Urban Gov week 2 notes
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This 3 page Class Notes was uploaded by Ariel Kamen on Friday February 12, 2016. The Class Notes belongs to posc 305 at Towson University taught by James H. Glenn in Spring 2016. Since its upload, it has received 24 views.
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Date Created: 02/12/16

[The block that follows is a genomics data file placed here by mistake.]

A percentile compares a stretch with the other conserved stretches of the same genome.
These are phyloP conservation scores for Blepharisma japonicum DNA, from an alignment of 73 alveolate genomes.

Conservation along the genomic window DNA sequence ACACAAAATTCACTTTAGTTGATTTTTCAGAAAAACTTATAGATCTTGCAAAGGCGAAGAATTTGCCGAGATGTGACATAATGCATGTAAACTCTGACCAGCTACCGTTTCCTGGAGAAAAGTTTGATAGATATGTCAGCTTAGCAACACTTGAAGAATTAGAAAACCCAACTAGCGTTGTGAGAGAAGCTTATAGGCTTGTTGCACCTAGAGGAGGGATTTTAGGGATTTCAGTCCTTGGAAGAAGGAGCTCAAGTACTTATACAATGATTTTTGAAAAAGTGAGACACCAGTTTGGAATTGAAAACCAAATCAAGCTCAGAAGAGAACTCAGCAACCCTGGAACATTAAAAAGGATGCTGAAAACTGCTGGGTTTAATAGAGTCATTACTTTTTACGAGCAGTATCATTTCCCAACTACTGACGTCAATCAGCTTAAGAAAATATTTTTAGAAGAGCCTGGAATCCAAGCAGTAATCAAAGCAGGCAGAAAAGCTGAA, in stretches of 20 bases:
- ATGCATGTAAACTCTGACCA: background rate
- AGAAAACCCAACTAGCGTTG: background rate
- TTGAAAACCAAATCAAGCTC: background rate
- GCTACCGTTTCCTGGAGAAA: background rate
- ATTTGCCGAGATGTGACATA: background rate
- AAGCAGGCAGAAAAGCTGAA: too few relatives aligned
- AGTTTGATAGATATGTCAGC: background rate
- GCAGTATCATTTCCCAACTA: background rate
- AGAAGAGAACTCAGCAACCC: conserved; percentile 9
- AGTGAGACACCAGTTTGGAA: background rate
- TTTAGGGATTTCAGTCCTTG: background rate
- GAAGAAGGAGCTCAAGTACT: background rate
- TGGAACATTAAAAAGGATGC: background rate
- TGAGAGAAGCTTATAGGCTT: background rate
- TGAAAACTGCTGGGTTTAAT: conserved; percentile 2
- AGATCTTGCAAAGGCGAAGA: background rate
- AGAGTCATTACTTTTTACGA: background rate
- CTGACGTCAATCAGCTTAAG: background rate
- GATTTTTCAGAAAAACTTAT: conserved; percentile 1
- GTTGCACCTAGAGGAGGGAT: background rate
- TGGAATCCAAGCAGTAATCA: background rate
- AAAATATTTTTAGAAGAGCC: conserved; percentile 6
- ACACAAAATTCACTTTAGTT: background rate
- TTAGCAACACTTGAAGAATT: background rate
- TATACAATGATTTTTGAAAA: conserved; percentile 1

2/17/16 tics • Party machines typically hierarchal and disciplined, run by a boss. Controlled by a combination of ethnic identity and partisanship. Worked to mobilize voters, prospered because of independent and internal system of command, coordination and control • Corruption is part of machines …..not the sole feature • Help excluded get access to political system * Political machines organized like a pyramid • machines prospered during industrial age when ethnic communities divided society (melting pot? maybe not..) • between 18701945, 17 of 30 largest cities were ruled through a political boss, system peaks in 1945, last boss: Richard Daley in Chicago Ex: Boss Tweed; New York, NY Frank Hague; Jersey City, NJ Ed Cump; Memphis, TN Jim Curley; Boston, MA Huey Long; Louisiana Tom Pendergast; Kansas City, MO (only boss to have a president — Truman) • at Constitution Ratification only 5% adult white males could vote (minorities — no; women) • by mid 1800s neighborhood connections fit well with decentralized local government * Alcohol has always been important in politics • lots of immigrants from England, Germany, Ireland, Austria, Belgium • pubs become a key gathering place and source of information, many places bars are closed on election day • the (relative) lack of central government and formal rules meant that the ability to deliver votes …no formals skills required either and build alliances was critical, no formal job description • most machines engaged in some election corruption (in Chicago sometimes the dead vote) • the positive assertions of machines: 1. Centralized power and got things done 2. Offered upward mobility to immigrants 3. Assimilated immigrants into “American Way of Life” 1. Centralized Power and Getting Things Done • city government relied on numerous boards, commissions and departments usually had a weak mayor • this confused citizens, so many reformers streamlines city government • as cities grew (faster than rest of county) they improvised services: water systems, paved streets, public buildings • this leads to jobs • — Yes! would you bribe an official to get a contract? • growth assured that there was enough spoils to go around • responsibility also meant that regulatory agencies took bribes to “look the other way” • the explosion in services meant that the public got the goods they sought • research on machine and non machine cities show machines might not have made a difference • services were provided to a certain point • If the problem was eliminated, why would you need the machine? Corruption in Machines • power to the political machines sometimes led to fraud and graft • fraud: deliberate deception Ex: sometimes cheated to win elections by voting more than once • graft: using political influence for financial gain Ex: businesses offered money to get city contracts Ex: kickbacks — when city paid companies they “kicked—back” some of the money to the official who gave them the job 2. Upward Mobility • evidence that machines help immigrants is mixed • Irish are a unique exceptions ….so are African Americans • Irish master machine politics before other groups and only include other ethnics with necessary • African Americans were largely not allowed to vote/participate 3. Assimilation • machines helped sponsor picnics, sports leagues, and youth clubs • immigrants often felt like outsiders; machines were an assimilation outlet • study of 20 bosses showed that 15 were 1st and 2nd generation immigrants and 13 never finished grammar school (no formal requirements) • machine leaders become symbols of success, realistically they knew the language, culture and what we need • machines encouraged ethnic divisions to ensure votes ……is that good? • often workers tried to placate immigrants problems instead of fixing them ….if you fixed the problem, do you need the machine? Have Machines Gone Away? • using New Haven; is this representative? • politically connected agencies still thriving • political spoils come from several areas: 1 municipal government; 2 probate court; 3 state government • activists and machines interested in different things — machine is interested in low profile jobs; activists are interested in high profile elections Patronage is Still King • patronage makes it easier to centralize party organization — resources are used to discipline and reward workers • patronage not necessarily controlled by the same people and factions can form • more patronage ….harder it is for one group to control….more factions form • political participation is driven by commitment to government activity and by commitment to certain politics • machine has morphed ….its real focus was personalizing government (is this bad?) • machines continue helping navigate government and despite a desire for reform and clean government, people do not mind when THEY ARE THE ONES BENEFITTING